Planning gets even more complicated if there are multiple IRA beneficiaries (siblings and grandchildren, for example). The trust will only be exempt from the 10-year rule if the individual with special needs is the only beneficiary of the trust during her life. If the trust also permits distributions to a spouse or children, it won't qualify and the IRA will have to be completely withdrawn within 10 years. The best solution may be to establish a see-through accumulation trust for the special needs relative, and set up a separate trust for other heirs.
In light of the new rules, consult with your special needs planner to review the language in your special needs trust (if you have one). You want to be sure that your retirement assets will be distributed in a way that best protects the money you have set aside for your loved ones.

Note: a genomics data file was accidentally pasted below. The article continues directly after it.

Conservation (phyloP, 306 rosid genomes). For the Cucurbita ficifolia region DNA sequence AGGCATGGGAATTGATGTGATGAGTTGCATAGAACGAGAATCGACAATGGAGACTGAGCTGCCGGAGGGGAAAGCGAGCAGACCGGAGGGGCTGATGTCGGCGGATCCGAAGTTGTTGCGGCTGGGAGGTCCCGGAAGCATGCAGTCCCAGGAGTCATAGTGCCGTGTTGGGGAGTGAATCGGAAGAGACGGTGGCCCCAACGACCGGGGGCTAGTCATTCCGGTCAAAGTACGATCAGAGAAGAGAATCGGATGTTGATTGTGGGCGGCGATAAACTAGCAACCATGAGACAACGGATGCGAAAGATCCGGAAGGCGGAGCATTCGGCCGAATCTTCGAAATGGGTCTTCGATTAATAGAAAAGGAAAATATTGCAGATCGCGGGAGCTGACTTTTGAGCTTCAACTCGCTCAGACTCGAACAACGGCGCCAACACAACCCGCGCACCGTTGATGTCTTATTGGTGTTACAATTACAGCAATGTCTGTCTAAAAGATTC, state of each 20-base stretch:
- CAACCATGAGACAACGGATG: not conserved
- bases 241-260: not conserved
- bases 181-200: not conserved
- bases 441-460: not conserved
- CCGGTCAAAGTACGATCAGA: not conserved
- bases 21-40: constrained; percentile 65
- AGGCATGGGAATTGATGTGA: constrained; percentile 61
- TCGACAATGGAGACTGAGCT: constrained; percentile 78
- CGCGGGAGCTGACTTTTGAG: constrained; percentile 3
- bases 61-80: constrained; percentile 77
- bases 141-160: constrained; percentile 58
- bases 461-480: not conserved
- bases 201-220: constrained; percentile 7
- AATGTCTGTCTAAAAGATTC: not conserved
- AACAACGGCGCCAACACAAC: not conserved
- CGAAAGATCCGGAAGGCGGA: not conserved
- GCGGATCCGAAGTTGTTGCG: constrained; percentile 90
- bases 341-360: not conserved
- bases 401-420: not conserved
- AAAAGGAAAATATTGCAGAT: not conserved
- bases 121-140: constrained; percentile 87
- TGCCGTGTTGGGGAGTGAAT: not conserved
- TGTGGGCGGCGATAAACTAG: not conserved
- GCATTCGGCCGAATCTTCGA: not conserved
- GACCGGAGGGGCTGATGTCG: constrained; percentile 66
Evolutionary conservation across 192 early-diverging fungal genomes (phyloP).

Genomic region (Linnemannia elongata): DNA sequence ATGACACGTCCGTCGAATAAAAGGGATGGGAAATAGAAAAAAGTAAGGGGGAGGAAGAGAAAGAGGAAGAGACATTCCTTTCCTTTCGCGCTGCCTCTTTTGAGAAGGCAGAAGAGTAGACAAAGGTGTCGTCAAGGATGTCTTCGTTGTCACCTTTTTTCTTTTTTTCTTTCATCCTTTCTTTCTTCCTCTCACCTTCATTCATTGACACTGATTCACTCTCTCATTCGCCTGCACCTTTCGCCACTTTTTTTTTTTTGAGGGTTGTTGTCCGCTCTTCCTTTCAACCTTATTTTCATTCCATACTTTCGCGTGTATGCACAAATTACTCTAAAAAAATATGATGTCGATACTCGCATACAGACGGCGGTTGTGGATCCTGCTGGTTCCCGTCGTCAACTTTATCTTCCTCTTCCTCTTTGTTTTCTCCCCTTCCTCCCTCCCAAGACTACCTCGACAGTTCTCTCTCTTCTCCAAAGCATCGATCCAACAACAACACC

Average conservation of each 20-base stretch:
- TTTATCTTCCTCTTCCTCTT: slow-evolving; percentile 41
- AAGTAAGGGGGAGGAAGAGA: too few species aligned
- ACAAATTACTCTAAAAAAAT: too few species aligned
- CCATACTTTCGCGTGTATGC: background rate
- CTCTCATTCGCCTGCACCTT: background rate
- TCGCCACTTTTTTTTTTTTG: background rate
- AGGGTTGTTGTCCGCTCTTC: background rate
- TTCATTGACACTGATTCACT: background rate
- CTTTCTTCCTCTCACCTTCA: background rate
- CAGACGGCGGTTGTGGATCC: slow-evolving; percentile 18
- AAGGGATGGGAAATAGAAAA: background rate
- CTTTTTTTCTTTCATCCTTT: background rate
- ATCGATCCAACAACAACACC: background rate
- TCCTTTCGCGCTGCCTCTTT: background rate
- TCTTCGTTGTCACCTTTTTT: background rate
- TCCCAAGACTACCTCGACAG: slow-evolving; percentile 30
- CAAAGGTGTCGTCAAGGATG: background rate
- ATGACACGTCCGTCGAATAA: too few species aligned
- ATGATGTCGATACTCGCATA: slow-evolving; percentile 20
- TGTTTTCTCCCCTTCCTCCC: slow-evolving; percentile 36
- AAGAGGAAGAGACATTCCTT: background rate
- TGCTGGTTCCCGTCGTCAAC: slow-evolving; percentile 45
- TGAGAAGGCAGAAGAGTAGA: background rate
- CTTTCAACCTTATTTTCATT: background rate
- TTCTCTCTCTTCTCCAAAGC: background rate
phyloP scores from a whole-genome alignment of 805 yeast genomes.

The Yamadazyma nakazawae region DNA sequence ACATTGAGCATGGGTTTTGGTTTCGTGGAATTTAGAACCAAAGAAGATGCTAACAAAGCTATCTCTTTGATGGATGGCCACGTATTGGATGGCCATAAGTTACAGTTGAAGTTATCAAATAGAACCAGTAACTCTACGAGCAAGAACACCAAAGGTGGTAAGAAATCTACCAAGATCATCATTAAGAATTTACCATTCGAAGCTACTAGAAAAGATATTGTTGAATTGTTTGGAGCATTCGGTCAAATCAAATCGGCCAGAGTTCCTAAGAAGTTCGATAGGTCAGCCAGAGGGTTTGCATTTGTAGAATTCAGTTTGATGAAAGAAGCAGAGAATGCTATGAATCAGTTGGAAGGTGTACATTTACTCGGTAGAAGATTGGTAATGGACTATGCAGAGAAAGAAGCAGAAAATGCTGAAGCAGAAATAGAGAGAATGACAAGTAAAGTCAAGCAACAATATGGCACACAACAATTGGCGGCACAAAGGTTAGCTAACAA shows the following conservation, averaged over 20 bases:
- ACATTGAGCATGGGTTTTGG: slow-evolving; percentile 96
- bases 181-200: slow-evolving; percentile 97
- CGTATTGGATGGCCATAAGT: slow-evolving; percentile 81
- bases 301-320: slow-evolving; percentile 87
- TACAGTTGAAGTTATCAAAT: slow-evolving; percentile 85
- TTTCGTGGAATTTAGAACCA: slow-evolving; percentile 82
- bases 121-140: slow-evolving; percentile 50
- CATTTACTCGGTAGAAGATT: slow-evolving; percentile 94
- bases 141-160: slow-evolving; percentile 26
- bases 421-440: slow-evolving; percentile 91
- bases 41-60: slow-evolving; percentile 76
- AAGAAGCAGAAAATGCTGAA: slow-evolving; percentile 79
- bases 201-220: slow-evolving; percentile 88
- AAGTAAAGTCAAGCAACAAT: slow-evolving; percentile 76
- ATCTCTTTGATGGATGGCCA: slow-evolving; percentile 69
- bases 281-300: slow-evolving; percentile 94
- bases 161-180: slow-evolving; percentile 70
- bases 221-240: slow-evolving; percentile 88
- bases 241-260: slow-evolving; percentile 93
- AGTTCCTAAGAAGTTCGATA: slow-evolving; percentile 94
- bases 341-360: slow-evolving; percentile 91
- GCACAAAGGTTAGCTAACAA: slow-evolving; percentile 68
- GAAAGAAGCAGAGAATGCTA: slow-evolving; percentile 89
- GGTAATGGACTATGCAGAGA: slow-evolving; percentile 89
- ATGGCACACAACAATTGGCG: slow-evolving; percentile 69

For more on the SECURE Act, click here.
The Department of Health and Human Services (HHS) will now give states the option to obtain a portion of their federal Medicaid funding via so-called "block grants." This potentially dramatic change is billed as a way to improve state flexibility in running Medicaid programs. Although beneficiaries with disabilities should not be directly affected, the change could result in significant service cuts for millions of adults who secured Medicaid coverage through the Affordable Care Act.
Since its launch in 1965, Medicaid has operated as an open-ended entitlement program, meaning it does not include any pre-set funding limits. It is a joint partnership between the federal government and the states: Each state runs its own Medicaid program with the help of matching funds from the federal government.
The Trump administration has been exploring options for block-granting Medicaid since last March. A block grant funding structure would end the open-ended nature of Medicaid’s federal-state partnership. Instead, states that choose the block grant arrangement would receive a pre-set amount of money in exchange for increased flexibility in how they administer their programs.